There is growing support for better use of wealth taxes to tackle inequality. The outgoing head of the IMF, Christine Lagarde, has proposed using wealth taxes to tackle inter-generational inequality. International economists on the right as well as the left have suggested how wealth could be taxed more effectively – with options including a land tax – in order to address acute wealth inequality and raise extra revenue for governments to invest in public services and poverty reduction without harming growth.

Another proposal from the Institute on Fiscal Studies is that governments consider taxing the returns to wealth at the same level as income from labour. Such a change would help to arrest growing wealth inequality as well as raise revenue in a fairer way.

Another option governments can consider is a net wealth tax, which could be less distortionary than other kinds of tax. Although some governments have moved away from this model, current net wealth taxes in Spain, Switzerland and Norway appear to be working well and have reasonably broad support. Whilst the design of specific taxes can be no doubt be improved, such taxes raise important revenue, help to address wealth inequality and send a signal that governments are committed to creating fairer economies.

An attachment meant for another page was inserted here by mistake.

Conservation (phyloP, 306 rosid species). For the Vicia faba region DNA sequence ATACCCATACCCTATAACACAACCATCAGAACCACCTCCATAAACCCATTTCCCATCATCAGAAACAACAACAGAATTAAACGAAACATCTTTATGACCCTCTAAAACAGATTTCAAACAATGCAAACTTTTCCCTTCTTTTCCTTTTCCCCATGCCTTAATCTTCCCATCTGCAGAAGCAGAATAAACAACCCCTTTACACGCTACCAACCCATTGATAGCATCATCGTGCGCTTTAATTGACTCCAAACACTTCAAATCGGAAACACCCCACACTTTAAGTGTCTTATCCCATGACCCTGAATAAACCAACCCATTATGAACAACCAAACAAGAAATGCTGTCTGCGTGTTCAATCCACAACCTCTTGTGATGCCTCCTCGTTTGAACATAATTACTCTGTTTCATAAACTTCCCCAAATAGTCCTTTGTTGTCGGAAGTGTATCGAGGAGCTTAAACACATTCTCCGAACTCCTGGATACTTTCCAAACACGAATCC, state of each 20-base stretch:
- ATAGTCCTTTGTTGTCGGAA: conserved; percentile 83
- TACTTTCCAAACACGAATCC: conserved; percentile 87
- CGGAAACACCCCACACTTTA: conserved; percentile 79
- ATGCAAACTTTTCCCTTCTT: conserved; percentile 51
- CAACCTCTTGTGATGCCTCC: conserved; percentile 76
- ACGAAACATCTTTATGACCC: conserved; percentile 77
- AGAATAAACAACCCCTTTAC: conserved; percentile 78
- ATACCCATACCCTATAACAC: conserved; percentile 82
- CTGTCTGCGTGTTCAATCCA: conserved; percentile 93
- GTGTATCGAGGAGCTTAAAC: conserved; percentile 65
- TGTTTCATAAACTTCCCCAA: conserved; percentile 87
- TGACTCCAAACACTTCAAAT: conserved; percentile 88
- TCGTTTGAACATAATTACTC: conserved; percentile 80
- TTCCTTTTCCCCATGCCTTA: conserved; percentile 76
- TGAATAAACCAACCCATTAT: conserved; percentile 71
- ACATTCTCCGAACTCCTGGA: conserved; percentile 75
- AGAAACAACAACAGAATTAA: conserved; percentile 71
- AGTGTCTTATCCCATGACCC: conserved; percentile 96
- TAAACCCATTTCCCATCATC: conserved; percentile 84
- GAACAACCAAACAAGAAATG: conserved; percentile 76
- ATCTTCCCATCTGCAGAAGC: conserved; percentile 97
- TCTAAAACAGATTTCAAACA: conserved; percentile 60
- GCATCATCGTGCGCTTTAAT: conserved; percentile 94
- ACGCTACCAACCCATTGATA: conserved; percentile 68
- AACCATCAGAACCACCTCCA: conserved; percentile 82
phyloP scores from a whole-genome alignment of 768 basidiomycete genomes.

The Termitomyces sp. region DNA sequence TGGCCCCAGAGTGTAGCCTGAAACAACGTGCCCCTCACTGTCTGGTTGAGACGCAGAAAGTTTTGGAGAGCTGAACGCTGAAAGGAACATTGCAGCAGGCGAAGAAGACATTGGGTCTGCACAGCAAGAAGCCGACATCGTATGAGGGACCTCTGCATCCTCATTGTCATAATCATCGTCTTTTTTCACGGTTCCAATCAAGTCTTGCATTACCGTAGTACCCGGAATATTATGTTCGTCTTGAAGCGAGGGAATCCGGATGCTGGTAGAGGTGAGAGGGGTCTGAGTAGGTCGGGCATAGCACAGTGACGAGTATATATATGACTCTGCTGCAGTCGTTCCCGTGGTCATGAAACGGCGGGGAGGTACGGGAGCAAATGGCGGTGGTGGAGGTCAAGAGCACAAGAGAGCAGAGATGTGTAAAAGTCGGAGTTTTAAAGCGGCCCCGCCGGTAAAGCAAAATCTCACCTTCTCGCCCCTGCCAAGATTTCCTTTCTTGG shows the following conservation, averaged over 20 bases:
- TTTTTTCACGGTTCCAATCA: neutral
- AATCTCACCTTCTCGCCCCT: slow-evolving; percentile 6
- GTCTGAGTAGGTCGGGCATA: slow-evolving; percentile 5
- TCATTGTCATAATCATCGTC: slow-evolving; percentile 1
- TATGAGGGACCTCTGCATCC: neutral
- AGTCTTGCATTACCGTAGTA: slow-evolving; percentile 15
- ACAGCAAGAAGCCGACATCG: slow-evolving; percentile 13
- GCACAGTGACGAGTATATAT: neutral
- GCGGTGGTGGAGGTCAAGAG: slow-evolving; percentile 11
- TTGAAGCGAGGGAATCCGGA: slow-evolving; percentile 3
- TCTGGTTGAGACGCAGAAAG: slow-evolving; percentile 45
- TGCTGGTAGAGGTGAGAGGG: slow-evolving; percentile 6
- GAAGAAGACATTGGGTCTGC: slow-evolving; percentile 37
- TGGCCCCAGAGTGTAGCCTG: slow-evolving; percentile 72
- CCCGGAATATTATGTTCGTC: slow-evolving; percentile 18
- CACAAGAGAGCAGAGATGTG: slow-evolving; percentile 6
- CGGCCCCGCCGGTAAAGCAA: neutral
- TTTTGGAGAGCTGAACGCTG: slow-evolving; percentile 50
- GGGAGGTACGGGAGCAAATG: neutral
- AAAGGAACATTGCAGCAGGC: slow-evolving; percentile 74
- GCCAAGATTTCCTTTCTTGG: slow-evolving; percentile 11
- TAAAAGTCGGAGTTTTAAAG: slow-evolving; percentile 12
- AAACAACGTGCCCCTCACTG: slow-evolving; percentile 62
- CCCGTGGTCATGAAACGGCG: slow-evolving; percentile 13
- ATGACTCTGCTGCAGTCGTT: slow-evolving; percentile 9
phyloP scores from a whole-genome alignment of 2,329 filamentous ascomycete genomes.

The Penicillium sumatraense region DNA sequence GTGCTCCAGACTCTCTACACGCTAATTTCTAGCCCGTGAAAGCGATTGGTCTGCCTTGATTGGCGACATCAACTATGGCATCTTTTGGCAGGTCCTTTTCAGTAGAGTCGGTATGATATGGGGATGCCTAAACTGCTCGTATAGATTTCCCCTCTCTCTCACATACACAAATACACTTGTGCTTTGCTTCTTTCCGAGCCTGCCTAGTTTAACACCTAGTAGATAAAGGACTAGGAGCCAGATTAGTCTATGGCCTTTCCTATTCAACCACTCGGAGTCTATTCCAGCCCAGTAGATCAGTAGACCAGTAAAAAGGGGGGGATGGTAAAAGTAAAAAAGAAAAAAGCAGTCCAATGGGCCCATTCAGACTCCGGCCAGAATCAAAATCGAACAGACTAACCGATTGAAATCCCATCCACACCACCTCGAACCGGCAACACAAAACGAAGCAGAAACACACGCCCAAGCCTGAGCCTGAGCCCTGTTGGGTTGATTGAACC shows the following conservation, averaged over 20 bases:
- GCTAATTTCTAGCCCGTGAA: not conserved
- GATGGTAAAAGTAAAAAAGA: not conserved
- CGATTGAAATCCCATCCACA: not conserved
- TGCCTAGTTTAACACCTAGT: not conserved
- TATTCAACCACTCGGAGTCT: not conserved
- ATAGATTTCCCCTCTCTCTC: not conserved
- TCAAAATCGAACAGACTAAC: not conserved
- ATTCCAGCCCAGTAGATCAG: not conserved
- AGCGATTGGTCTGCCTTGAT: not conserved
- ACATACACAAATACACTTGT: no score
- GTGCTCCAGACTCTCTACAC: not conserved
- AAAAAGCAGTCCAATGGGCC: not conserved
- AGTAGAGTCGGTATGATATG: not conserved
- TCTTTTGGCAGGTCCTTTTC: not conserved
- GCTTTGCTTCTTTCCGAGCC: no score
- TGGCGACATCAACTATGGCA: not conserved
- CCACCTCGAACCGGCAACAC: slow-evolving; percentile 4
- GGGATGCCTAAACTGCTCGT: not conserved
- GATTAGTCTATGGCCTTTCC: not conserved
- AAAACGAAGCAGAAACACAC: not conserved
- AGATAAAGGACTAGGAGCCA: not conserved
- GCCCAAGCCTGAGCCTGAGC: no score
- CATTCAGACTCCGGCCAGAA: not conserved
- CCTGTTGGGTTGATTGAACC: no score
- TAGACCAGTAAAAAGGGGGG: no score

Bill Gates and Warren Buffet have called for higher taxes on wealth, and US billionaires including George Soros, Chris Hughes (co-founder of Facebook) and heiress Abigail Disney recently urged presidential candidates to back a wealth tax on the richest Americans to create a more equal society. 

Cracking down on tax avoidance

Although most wealth taxes should be progressive because the amount of tax due should be linked to the amount of wealth someone owns, very wealthy individuals may be able to avoid them by employing accountants who can advise them on how to move wealth offshore or into assets that are harder to identify. Properly structured wealth taxes could help to address this, and would have to come alongside concerted action to tackle tax dodging. Oxfam supports the idea put forward by leading economists including Nobel Prize winner Joseph Stiglitz, Thomas Piketty and Gabriel Zucman to see how a global asset registry could be implemented, which would mean tax officials can see who owns what wealth around the world. Already, improved technology and greater exchange of information between governments on tax-related data is making it harder for individuals to hide assets offshore than in recent years.